Kathryn Calder’s second crack at a solo album should hold up as an example on how to change your sound while still retaining your essence as a musician. Bright And Vivid takes enough elements from both Calder’s debut, Are You My Mother?, and her work as part of the New Pornographers to retain its very Calder-ness, while still evolving into a robust folk-pop record. The sound here is fuller and more electronic than her debut, yet it’s still covered in the singer’s sweet voice in a way that no New Porno songs are (except maybe “Sweet Talk Sweet Talk”). One need only look at the second track on Bright And Vivid, “Who Are You?”, to see the evolution of Kathryn Calder, solo artist: Musically, the track is much more complex and layered than anything on her previous record, but the singing is just as swooning as it has been in the past. The track is full of Calder’s harmonizing, including the simple three-word titular chorus. It’s a simple vocal track that shines because of its underlying musical ruckus.
 
Mid-album standout “All The Things” clocks in as the longest track in Calder’s solo catalog, at exactly six minutes, yet it doesn’t feel dragged on or boring. Starting with a swirling rush of noise and a soft-playing guitar, the track then skitters into an electronic folk (think Bob Dylan’s least popular moment, but good) before Calder’s voice kicks in, almost ethereal in its placement, far away from the center of the mix. It’s a haunting blend of sound, one that hits as many highs (if not more) than anything found on Are You My Mother?, all in the first three minutes. That’s when the song shifts gears, into a guitar-pickin’ ditty that throws Calder’s voice right back into the listener’s face. It’s a sign of the evolution of her songwriting and composer skills, as the track feels like two separate suites linked together organically. The fact that it rocks out at the close is only a bonus.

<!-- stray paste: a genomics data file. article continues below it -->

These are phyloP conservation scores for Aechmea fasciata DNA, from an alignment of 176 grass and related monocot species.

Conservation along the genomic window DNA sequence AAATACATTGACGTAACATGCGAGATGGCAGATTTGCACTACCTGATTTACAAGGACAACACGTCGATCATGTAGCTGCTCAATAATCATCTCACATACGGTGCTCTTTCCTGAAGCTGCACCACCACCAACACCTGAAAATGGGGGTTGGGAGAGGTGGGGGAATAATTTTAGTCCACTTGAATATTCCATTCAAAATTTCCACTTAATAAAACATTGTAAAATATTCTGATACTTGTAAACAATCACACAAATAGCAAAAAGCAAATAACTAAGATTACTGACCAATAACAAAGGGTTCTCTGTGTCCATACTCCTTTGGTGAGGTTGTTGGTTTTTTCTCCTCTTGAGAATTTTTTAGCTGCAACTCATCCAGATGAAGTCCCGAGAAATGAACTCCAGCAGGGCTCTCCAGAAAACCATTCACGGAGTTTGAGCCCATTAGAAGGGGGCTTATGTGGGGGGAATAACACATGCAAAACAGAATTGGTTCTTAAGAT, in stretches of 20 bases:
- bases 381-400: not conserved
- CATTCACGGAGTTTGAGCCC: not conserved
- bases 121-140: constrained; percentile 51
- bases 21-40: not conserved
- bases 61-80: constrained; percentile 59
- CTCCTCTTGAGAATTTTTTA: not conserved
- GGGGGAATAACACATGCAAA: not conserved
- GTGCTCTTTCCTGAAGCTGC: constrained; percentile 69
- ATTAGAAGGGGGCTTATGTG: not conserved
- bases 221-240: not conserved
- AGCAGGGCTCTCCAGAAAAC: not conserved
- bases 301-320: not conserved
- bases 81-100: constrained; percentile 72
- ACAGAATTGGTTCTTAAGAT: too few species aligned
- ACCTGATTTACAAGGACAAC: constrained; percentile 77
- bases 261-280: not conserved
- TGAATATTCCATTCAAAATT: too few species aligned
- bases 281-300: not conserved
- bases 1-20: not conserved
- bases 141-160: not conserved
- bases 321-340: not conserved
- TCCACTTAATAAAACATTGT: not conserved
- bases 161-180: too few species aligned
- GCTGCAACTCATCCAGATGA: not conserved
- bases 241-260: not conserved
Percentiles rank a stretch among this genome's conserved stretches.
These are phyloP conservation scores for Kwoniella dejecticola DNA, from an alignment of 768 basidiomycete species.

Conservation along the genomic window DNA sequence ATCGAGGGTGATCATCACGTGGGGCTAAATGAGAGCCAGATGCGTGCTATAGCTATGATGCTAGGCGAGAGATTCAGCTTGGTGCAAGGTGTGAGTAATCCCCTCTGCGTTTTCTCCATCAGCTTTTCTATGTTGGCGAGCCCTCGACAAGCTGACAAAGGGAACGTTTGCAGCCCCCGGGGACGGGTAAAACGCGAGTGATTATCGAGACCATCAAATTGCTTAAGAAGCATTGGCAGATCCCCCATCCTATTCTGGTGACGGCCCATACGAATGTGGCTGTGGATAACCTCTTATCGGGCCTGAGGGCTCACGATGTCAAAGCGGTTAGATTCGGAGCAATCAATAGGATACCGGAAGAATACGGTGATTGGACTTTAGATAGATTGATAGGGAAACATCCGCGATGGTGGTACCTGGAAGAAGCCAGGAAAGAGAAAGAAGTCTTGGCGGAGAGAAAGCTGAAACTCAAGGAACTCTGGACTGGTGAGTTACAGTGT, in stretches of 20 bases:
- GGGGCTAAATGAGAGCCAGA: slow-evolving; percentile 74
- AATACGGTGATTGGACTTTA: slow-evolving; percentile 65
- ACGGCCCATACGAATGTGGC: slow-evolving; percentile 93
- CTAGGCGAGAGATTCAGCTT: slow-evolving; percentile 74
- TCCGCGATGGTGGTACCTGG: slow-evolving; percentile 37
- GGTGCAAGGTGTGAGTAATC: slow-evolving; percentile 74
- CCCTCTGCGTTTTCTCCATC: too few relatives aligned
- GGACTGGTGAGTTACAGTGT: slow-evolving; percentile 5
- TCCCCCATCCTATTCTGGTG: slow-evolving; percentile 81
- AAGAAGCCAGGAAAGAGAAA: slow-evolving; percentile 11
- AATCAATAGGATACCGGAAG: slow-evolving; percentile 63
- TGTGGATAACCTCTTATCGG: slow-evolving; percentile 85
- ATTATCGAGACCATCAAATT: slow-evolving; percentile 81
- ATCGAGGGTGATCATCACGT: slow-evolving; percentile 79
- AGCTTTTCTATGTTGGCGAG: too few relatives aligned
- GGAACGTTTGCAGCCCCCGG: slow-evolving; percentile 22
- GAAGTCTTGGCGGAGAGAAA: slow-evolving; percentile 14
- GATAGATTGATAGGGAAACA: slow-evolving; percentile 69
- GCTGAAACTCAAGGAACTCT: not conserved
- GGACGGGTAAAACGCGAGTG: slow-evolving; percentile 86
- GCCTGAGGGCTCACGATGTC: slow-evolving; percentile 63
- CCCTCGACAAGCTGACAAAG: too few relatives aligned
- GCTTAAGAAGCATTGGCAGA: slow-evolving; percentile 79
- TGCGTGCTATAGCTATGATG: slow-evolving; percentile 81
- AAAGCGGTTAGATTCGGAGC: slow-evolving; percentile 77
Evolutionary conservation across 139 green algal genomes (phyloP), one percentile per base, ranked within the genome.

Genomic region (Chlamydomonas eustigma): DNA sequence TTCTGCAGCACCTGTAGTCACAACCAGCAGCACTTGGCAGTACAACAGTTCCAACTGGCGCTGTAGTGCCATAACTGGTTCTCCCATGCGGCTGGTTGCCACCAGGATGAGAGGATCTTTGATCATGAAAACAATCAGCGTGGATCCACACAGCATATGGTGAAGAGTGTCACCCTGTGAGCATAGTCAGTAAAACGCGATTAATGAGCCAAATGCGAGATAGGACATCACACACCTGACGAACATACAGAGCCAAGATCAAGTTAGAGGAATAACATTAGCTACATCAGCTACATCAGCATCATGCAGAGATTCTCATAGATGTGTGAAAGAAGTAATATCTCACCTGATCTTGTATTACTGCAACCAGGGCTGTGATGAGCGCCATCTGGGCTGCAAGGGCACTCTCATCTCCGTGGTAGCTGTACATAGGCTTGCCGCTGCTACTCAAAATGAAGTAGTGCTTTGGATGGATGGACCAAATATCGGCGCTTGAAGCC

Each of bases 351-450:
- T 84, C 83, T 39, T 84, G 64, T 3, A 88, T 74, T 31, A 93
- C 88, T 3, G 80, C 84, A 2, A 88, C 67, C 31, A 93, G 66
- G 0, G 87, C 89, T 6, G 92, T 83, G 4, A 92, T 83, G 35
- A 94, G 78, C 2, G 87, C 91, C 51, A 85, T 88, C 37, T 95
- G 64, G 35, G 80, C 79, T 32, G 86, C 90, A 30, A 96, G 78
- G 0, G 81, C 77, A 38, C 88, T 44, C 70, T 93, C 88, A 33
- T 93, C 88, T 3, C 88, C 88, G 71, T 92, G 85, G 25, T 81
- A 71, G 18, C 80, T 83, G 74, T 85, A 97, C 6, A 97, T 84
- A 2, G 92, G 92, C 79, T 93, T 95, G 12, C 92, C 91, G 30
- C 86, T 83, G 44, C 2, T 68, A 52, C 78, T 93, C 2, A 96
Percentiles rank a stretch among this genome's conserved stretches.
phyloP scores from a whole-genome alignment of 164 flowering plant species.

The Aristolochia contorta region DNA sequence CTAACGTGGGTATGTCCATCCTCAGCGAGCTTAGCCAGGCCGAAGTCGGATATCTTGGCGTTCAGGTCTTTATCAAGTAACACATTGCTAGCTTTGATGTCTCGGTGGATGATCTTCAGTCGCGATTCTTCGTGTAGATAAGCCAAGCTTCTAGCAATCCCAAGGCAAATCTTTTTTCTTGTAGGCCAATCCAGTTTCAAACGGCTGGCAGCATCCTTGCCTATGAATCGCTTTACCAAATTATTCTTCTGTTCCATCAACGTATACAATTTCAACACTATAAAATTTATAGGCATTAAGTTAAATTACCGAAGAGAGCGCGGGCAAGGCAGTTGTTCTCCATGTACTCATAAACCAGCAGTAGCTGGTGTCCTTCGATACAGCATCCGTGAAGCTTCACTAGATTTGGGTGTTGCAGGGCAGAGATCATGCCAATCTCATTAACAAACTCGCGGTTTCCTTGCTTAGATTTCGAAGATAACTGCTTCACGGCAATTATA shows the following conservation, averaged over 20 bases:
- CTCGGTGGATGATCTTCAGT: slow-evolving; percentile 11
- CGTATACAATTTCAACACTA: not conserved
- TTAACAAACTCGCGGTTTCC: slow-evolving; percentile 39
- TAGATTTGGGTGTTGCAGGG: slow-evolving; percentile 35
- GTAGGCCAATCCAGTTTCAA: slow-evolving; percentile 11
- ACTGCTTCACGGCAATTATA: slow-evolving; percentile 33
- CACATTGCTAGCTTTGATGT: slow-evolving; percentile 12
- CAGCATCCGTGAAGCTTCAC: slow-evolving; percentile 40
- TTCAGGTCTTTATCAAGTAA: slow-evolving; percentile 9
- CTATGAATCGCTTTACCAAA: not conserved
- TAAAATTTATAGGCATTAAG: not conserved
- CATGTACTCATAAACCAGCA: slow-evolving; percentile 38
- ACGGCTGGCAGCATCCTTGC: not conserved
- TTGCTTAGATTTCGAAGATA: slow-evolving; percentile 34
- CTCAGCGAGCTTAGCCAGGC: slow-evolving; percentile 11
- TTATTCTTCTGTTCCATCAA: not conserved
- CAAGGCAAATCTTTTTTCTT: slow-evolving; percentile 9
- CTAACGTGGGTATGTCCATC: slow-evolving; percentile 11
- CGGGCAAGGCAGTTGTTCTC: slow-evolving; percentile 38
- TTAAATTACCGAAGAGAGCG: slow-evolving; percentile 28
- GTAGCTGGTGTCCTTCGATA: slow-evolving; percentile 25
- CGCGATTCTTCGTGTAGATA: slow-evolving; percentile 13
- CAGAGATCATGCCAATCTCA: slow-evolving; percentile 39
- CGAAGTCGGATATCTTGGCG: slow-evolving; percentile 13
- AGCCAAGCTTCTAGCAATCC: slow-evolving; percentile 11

There are moments like this throughout Bright And Vivid, moments that showcase how far Kathryn Calder has come in just over a year. While this album lacks the “debut solo release!” pizazz that came with the previous record, it makes up for it with a radical shift in sound that more musicians should look at when making a sophomore album. That’s where this record’s strength lies: It manages to be so different that you may forget it’s a Kathryn Calder album until you hear her uniquely angelic voice. And as the final track, “Younger Than We’ve Ever Been,” drums out, it’s clear that Calder will not be a one-album solo artist. No, she’s joined her bandmates from New Pornographers in crafting a solo career as rewarding and enjoyable as anything the band has crafted in the past.